David Cameron called on Muslims in Britain last week to help fight extremism. "We need to challenge [extremists] and need the help of Muslim scholars to help defeat them, and Muslim communities and scholars to say they're wrong," the British Prime Minister said, adding that extremists misinterpret Islam, which he said is "a religion of peace."
Mr. Cameron follows the path of French President François Hollande, German Chancellor Angela Merkel and U.S. President Barack Obama in reaching out to the wider Muslim community as partners in the fight against extremism (in stark contrast to Prime Minister Stephen Harper's approach).
While most British Muslim leaders welcomed the Cameron initiative, Imam Qari Asim from Leeds said: "Muslims feel, in a way, victims in all of this, because [the Islamic State has] hijacked our faith."
Yet another example of a Muslim leader wallowing in victimhood, lamenting the helplessness of Muslims in the face of modern challenges.
I couldn't help but compare his response with weight-loss advice from fitness guru Jillian Michaels. Her first step: "Reclaim power over your own life. Take an honest look at your current situation and own it. Acknowledge the choices you've made that haven't served you and start making choices that do."
I prefer her approach as being much truer to my faith than that of the imam. Ownership of your situation and personal accountability are fundamental tenets of Islam, and provide the foundation for self-empowerment to improve your situation.
While Canadian Muslim leadership is evolving, there are still too many who ascribe to victimhood and conspiracy theories. Such self-defeating attitudes do not serve the community well; blaming others prevents much-needed self-introspection, thereby allowing flaws to fester.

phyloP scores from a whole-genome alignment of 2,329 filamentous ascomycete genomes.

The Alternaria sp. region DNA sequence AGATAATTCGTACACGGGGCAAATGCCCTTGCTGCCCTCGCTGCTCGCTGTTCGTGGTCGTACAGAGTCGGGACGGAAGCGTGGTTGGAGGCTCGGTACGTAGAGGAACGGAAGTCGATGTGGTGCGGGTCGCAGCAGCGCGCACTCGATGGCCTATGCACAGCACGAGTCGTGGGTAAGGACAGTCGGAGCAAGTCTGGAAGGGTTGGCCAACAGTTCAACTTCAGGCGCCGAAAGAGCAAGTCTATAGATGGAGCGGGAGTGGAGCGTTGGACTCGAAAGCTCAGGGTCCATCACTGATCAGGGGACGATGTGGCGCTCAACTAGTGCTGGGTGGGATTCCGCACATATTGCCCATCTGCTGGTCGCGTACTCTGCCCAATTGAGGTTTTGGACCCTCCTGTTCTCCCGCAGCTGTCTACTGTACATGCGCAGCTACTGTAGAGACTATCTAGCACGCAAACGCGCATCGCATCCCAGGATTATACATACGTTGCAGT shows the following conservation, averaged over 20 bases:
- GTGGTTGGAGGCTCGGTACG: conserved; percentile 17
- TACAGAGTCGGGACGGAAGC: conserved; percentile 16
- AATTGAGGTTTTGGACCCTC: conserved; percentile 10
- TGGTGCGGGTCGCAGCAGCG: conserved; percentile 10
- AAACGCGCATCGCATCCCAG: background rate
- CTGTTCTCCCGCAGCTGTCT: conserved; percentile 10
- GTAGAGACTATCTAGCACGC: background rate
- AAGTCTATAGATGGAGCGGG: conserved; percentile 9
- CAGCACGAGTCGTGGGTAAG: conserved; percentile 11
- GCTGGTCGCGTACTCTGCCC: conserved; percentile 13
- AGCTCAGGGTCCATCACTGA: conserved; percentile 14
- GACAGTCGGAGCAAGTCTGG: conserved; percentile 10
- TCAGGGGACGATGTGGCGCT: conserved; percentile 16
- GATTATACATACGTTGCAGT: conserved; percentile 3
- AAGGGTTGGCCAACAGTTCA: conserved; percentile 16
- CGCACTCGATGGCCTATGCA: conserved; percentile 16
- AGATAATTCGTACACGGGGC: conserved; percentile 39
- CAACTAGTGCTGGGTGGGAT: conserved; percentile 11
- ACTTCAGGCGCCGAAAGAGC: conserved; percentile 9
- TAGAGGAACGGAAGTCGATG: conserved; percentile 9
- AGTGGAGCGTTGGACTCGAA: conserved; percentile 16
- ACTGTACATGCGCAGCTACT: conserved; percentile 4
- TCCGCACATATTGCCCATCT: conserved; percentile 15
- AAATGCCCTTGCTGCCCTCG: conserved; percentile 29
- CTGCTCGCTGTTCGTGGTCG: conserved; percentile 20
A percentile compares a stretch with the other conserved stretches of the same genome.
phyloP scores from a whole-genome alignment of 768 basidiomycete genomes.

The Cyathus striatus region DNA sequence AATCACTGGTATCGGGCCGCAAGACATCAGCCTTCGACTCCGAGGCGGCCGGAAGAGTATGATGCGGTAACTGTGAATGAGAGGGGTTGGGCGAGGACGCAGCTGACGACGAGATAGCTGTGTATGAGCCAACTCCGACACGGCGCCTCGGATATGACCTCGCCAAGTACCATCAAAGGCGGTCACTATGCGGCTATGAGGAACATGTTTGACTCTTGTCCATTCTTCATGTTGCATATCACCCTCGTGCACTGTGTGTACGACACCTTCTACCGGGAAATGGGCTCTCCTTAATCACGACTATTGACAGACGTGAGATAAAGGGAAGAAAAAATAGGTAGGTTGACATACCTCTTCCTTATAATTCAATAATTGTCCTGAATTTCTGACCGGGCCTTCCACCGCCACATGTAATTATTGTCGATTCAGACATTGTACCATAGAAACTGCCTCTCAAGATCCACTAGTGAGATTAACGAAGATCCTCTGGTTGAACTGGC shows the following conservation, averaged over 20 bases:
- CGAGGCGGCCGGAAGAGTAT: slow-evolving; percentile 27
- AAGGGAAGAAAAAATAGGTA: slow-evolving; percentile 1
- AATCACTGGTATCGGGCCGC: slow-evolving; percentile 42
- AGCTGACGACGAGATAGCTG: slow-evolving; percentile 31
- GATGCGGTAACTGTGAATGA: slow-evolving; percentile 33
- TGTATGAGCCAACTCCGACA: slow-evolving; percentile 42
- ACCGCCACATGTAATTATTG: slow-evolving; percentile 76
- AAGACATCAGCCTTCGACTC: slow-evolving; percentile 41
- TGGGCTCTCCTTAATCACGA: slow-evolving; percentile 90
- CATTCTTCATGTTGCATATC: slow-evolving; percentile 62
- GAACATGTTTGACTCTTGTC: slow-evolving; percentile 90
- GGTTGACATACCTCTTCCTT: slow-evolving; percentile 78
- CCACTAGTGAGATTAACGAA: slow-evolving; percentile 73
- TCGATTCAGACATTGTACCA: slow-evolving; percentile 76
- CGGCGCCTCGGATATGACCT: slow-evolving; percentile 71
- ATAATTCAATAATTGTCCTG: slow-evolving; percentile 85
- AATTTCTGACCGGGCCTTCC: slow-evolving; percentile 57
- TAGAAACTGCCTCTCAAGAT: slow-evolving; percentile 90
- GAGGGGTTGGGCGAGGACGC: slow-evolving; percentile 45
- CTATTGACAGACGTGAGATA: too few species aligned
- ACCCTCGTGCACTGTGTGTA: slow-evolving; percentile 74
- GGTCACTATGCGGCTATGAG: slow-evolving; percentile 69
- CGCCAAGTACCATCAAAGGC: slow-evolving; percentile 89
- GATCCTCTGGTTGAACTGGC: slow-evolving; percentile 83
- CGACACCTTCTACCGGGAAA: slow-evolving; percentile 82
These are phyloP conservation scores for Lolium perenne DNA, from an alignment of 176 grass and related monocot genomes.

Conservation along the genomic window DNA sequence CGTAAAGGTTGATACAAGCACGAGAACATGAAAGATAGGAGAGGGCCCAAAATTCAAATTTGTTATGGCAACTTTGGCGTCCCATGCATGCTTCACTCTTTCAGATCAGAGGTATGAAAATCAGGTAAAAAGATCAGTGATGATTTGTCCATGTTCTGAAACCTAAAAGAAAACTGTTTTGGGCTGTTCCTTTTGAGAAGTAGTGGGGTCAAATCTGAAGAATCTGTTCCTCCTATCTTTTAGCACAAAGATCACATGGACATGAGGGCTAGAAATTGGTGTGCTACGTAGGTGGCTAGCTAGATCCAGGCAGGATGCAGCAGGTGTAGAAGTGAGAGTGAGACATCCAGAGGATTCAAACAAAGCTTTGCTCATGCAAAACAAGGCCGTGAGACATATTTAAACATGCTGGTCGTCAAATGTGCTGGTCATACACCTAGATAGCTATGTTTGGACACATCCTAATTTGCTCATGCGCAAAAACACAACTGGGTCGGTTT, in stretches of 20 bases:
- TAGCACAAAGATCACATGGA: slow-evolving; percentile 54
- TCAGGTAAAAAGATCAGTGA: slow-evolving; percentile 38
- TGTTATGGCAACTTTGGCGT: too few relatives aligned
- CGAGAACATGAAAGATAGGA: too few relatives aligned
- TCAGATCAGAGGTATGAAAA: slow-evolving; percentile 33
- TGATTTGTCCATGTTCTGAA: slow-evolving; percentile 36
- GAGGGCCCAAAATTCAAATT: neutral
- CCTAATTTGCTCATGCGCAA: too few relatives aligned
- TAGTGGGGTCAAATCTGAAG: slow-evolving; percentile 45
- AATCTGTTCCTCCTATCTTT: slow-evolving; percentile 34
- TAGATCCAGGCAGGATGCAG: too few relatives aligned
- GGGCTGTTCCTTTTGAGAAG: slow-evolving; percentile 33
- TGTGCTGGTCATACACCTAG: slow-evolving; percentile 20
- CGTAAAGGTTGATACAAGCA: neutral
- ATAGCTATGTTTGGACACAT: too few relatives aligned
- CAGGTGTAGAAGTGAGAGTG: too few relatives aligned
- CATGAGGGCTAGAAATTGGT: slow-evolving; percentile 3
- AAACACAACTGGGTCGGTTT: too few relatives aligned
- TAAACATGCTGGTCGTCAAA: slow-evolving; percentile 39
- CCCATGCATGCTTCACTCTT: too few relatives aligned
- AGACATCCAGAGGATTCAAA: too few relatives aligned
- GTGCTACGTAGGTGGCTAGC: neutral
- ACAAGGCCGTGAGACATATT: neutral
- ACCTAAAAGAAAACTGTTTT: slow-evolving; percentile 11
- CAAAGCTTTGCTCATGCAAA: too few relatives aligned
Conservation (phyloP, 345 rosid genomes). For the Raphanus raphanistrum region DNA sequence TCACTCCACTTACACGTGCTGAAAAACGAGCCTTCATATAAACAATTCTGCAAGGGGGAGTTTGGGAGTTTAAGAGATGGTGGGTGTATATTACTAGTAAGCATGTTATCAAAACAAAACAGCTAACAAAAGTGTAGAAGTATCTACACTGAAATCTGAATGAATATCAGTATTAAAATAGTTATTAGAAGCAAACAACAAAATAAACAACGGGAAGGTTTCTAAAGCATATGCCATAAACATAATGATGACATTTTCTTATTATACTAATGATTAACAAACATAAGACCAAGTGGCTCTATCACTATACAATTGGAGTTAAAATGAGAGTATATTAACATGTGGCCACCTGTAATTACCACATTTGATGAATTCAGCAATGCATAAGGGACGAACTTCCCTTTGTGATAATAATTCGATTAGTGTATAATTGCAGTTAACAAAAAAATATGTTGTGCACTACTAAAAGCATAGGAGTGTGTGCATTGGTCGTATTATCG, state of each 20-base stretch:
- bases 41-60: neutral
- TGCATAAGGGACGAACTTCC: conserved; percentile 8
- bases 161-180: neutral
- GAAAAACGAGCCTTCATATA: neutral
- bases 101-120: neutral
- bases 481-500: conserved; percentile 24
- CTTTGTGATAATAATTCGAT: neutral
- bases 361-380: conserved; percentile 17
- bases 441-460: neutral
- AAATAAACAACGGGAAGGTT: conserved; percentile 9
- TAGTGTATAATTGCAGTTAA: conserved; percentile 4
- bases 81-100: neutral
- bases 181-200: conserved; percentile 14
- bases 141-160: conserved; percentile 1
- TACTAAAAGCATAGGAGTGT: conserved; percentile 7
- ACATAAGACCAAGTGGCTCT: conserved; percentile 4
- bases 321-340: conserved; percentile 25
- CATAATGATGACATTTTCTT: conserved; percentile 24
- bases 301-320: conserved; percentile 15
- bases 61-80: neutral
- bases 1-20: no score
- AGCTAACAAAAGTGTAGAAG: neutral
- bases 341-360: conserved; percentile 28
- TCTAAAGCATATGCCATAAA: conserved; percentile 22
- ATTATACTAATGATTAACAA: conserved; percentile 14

Islamophobia is real and must be addressed. This week alone, a London mosque was vandalized and a video surfaced of an anti-Muslim verbal attack on a Calgary cab driver. But Islamophobia should not be used as a cover to mask wrong behaviour.
A parallel theme weaves through Saul Bellow's novel The Victim, in which a Jewish protagonist blames his misfortunes on anti-Semitism without much introspection. Gradually, he takes stock of his own shortcomings, and with a renewed moral compass takes on life's challenges (including anti-Semitism) with a confident, balanced attitude.
This type of fresh outlook is evident in the next generation of Muslim leaders, such as physician Alaa Murabit, who was raised in Saskatoon and moved to Libya at the age of 15. Shocked by widespread gender discrimination in her new environment, she eventually founded the Voice of Libyan Women (VLW) to challenge the prevailing norms.
In her recent TED talk, "What my religion really says about women," Ms. Murabit is unapologetic about her love for Islam, her source of strength. She readily acknowledges the discrimination faced by women in Muslim cultures (rather than blaming news media for reporting on real-life horrors). She seeks to address the "crooked foundation" by advocating that women reclaim their religion by looking to examples of Muslim women in early Islamic history, to the authentic example of the Prophet Mohammed and to the Koran itself.
The Noor Campaign, a VLW program, has used this approach to combat violence against women in Libya and abroad. It is gruelling work. Criticized by the right, the left, the fundamentalists and the secularists, Ms. Murabit marches on with honesty, humility and compassion – because she believes in forging positive societal change.
Canadian Muslims do not need to wait for leadership from traditional institutions to evolve to this level of dynamism. They can independently forge initiatives that address areas of neglect, such as family dysfunction, substance abuse and mental health. Or they can participate in wider campaigns on issues such as poverty and the environment. They should also demand a seat at the table at Islamic centres, since women and youth are stakeholders.
Each of us possesses inherent human dignity. When we discard this gift, we become victims of our own pessimism.